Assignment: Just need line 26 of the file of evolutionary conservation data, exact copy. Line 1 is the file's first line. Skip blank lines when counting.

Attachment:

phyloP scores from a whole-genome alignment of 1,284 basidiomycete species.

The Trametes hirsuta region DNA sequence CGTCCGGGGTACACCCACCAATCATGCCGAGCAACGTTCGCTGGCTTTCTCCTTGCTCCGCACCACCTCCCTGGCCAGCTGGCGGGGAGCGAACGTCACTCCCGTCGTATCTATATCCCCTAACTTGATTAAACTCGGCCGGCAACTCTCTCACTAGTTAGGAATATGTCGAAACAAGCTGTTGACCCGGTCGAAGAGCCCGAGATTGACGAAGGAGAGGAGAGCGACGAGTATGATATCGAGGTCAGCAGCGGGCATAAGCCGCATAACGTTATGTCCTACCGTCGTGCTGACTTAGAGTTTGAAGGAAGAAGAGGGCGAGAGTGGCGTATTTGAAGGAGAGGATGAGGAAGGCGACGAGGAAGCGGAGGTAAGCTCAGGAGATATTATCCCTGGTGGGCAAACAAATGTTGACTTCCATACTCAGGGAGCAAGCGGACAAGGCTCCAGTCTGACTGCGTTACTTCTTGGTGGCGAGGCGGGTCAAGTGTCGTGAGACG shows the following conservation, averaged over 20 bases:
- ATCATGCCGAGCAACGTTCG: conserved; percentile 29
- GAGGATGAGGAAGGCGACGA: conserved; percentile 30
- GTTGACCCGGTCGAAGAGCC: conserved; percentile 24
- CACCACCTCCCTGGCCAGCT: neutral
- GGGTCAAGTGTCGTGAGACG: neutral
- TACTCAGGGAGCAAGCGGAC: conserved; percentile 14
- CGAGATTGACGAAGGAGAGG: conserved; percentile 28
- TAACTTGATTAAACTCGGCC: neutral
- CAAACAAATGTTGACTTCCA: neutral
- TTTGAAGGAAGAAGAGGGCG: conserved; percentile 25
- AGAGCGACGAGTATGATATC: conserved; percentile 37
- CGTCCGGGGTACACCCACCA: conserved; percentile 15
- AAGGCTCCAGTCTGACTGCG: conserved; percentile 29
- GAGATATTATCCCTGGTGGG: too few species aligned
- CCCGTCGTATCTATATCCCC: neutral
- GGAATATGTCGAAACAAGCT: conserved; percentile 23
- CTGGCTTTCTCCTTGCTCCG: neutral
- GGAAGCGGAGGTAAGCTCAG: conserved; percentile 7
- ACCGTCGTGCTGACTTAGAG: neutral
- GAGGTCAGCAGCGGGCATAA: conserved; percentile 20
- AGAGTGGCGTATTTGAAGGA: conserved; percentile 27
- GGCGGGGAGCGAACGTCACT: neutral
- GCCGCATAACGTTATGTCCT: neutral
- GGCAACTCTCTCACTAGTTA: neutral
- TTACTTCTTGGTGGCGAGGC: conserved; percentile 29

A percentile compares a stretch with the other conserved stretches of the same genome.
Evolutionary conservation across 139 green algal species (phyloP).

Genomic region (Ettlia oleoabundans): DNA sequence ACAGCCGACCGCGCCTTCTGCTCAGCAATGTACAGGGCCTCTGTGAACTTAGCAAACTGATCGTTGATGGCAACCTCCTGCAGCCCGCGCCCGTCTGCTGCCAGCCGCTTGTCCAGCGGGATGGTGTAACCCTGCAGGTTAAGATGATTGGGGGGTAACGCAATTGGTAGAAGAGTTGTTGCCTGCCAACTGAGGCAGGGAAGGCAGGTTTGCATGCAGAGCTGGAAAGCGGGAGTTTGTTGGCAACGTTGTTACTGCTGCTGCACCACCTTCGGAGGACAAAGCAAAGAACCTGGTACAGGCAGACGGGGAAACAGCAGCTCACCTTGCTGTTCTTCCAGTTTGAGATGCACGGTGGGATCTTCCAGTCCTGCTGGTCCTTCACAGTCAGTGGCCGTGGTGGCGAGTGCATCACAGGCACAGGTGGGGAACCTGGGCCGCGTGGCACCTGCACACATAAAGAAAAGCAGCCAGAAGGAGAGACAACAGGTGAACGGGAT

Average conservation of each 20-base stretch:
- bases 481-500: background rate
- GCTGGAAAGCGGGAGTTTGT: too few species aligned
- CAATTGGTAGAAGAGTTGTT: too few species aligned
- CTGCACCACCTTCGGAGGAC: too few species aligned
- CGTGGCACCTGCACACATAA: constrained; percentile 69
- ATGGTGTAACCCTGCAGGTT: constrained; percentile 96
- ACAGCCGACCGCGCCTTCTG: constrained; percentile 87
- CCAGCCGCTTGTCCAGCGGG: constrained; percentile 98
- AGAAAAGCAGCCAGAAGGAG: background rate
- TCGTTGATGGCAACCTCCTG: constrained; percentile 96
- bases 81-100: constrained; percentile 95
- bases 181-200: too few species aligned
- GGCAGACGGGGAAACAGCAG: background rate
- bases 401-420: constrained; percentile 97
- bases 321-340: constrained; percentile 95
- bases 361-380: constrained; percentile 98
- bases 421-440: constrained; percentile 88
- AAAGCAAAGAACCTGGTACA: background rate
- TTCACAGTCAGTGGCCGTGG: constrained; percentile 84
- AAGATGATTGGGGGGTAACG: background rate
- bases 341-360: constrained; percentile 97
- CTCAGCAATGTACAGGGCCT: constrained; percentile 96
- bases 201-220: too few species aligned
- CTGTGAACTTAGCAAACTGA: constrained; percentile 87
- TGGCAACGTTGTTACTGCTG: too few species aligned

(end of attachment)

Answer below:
- GGCAACTCTCTCACTAGTTA: neutral